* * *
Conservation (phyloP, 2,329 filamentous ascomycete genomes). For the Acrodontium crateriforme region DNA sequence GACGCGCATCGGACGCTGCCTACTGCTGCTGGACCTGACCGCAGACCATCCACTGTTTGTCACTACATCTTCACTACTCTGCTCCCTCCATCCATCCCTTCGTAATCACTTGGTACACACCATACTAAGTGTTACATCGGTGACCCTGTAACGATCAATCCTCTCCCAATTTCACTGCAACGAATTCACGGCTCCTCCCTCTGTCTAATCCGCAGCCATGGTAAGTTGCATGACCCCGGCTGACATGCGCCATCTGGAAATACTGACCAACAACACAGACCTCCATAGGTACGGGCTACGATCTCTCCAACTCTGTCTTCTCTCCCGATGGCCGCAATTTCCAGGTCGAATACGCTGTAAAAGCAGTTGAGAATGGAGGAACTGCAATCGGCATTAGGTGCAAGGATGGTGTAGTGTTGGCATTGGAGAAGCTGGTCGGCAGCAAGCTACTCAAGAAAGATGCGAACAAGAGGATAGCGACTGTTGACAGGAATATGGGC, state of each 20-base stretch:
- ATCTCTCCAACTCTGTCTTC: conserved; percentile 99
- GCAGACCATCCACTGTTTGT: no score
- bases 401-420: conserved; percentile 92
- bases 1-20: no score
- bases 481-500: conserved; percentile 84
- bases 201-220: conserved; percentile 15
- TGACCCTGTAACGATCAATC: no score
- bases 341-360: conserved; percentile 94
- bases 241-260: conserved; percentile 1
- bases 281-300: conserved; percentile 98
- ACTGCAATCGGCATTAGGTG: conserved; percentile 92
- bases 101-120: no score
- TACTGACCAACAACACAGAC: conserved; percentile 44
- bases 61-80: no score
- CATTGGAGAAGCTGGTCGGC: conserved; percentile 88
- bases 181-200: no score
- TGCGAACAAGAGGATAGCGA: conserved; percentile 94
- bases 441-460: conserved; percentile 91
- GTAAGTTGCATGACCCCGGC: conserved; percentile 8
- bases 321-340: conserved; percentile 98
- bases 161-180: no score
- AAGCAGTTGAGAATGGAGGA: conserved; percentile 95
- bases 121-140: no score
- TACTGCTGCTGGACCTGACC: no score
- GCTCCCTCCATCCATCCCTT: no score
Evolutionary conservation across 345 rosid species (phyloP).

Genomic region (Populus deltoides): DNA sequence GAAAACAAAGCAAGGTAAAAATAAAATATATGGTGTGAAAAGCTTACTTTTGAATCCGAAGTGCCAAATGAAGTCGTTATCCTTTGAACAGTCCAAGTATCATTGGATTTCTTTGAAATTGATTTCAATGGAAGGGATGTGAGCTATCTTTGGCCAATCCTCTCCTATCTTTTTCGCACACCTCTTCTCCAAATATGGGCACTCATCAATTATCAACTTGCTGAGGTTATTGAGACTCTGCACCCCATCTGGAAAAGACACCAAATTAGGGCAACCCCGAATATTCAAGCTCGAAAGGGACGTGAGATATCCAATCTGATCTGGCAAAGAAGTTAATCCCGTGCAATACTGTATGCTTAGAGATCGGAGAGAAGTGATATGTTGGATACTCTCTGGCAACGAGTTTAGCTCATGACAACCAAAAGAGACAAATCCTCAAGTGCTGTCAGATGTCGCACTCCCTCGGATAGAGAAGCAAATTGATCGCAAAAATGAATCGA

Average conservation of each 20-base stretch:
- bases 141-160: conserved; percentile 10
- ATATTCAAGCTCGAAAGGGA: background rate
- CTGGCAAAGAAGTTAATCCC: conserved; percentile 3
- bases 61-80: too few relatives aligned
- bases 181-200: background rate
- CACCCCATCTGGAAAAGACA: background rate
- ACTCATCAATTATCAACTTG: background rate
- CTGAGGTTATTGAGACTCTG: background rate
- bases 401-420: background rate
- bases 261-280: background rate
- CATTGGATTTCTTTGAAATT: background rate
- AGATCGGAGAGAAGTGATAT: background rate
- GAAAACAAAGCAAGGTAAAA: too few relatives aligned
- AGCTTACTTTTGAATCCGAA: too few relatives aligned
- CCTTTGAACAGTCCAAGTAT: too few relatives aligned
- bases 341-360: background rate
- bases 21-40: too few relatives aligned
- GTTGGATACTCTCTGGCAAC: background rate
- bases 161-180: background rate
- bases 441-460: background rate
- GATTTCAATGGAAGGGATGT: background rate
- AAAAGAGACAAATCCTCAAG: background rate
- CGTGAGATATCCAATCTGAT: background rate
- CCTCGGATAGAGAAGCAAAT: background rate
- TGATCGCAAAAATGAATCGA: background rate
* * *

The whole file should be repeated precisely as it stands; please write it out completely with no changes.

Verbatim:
Conservation (phyloP, 2,329 filamentous ascomycete genomes). For the Acrodontium crateriforme region DNA sequence GACGCGCATCGGACGCTGCCTACTGCTGCTGGACCTGACCGCAGACCATCCACTGTTTGTCACTACATCTTCACTACTCTGCTCCCTCCATCCATCCCTTCGTAATCACTTGGTACACACCATACTAAGTGTTACATCGGTGACCCTGTAACGATCAATCCTCTCCCAATTTCACTGCAACGAATTCACGGCTCCTCCCTCTGTCTAATCCGCAGCCATGGTAAGTTGCATGACCCCGGCTGACATGCGCCATCTGGAAATACTGACCAACAACACAGACCTCCATAGGTACGGGCTACGATCTCTCCAACTCTGTCTTCTCTCCCGATGGCCGCAATTTCCAGGTCGAATACGCTGTAAAAGCAGTTGAGAATGGAGGAACTGCAATCGGCATTAGGTGCAAGGATGGTGTAGTGTTGGCATTGGAGAAGCTGGTCGGCAGCAAGCTACTCAAGAAAGATGCGAACAAGAGGATAGCGACTGTTGACAGGAATATGGGC, state of each 20-base stretch:
- ATCTCTCCAACTCTGTCTTC: conserved; percentile 99
- GCAGACCATCCACTGTTTGT: no score
- bases 401-420: conserved; percentile 92
- bases 1-20: no score
- bases 481-500: conserved; percentile 84
- bases 201-220: conserved; percentile 15
- TGACCCTGTAACGATCAATC: no score
- bases 341-360: conserved; percentile 94
- bases 241-260: conserved; percentile 1
- bases 281-300: conserved; percentile 98
- ACTGCAATCGGCATTAGGTG: conserved; percentile 92
- bases 101-120: no score
- TACTGACCAACAACACAGAC: conserved; percentile 44
- bases 61-80: no score
- CATTGGAGAAGCTGGTCGGC: conserved; percentile 88
- bases 181-200: no score
- TGCGAACAAGAGGATAGCGA: conserved; percentile 94
- bases 441-460: conserved; percentile 91
- GTAAGTTGCATGACCCCGGC: conserved; percentile 8
- bases 321-340: conserved; percentile 98
- bases 161-180: no score
- AAGCAGTTGAGAATGGAGGA: conserved; percentile 95
- bases 121-140: no score
- TACTGCTGCTGGACCTGACC: no score
- GCTCCCTCCATCCATCCCTT: no score
Evolutionary conservation across 345 rosid species (phyloP).

Genomic region (Populus deltoides): DNA sequence GAAAACAAAGCAAGGTAAAAATAAAATATATGGTGTGAAAAGCTTACTTTTGAATCCGAAGTGCCAAATGAAGTCGTTATCCTTTGAACAGTCCAAGTATCATTGGATTTCTTTGAAATTGATTTCAATGGAAGGGATGTGAGCTATCTTTGGCCAATCCTCTCCTATCTTTTTCGCACACCTCTTCTCCAAATATGGGCACTCATCAATTATCAACTTGCTGAGGTTATTGAGACTCTGCACCCCATCTGGAAAAGACACCAAATTAGGGCAACCCCGAATATTCAAGCTCGAAAGGGACGTGAGATATCCAATCTGATCTGGCAAAGAAGTTAATCCCGTGCAATACTGTATGCTTAGAGATCGGAGAGAAGTGATATGTTGGATACTCTCTGGCAACGAGTTTAGCTCATGACAACCAAAAGAGACAAATCCTCAAGTGCTGTCAGATGTCGCACTCCCTCGGATAGAGAAGCAAATTGATCGCAAAAATGAATCGA

Average conservation of each 20-base stretch:
- bases 141-160: conserved; percentile 10
- ATATTCAAGCTCGAAAGGGA: background rate
- CTGGCAAAGAAGTTAATCCC: conserved; percentile 3
- bases 61-80: too few relatives aligned
- bases 181-200: background rate
- CACCCCATCTGGAAAAGACA: background rate
- ACTCATCAATTATCAACTTG: background rate
- CTGAGGTTATTGAGACTCTG: background rate
- bases 401-420: background rate
- bases 261-280: background rate
- CATTGGATTTCTTTGAAATT: background rate
- AGATCGGAGAGAAGTGATAT: background rate
- GAAAACAAAGCAAGGTAAAA: too few relatives aligned
- AGCTTACTTTTGAATCCGAA: too few relatives aligned
- CCTTTGAACAGTCCAAGTAT: too few relatives aligned
- bases 341-360: background rate
- bases 21-40: too few relatives aligned
- GTTGGATACTCTCTGGCAAC: background rate
- bases 161-180: background rate
- bases 441-460: background rate
- GATTTCAATGGAAGGGATGT: background rate
- AAAAGAGACAAATCCTCAAG: background rate
- CGTGAGATATCCAATCTGAT: background rate
- CCTCGGATAGAGAAGCAAAT: background rate
- TGATCGCAAAAATGAATCGA: background rate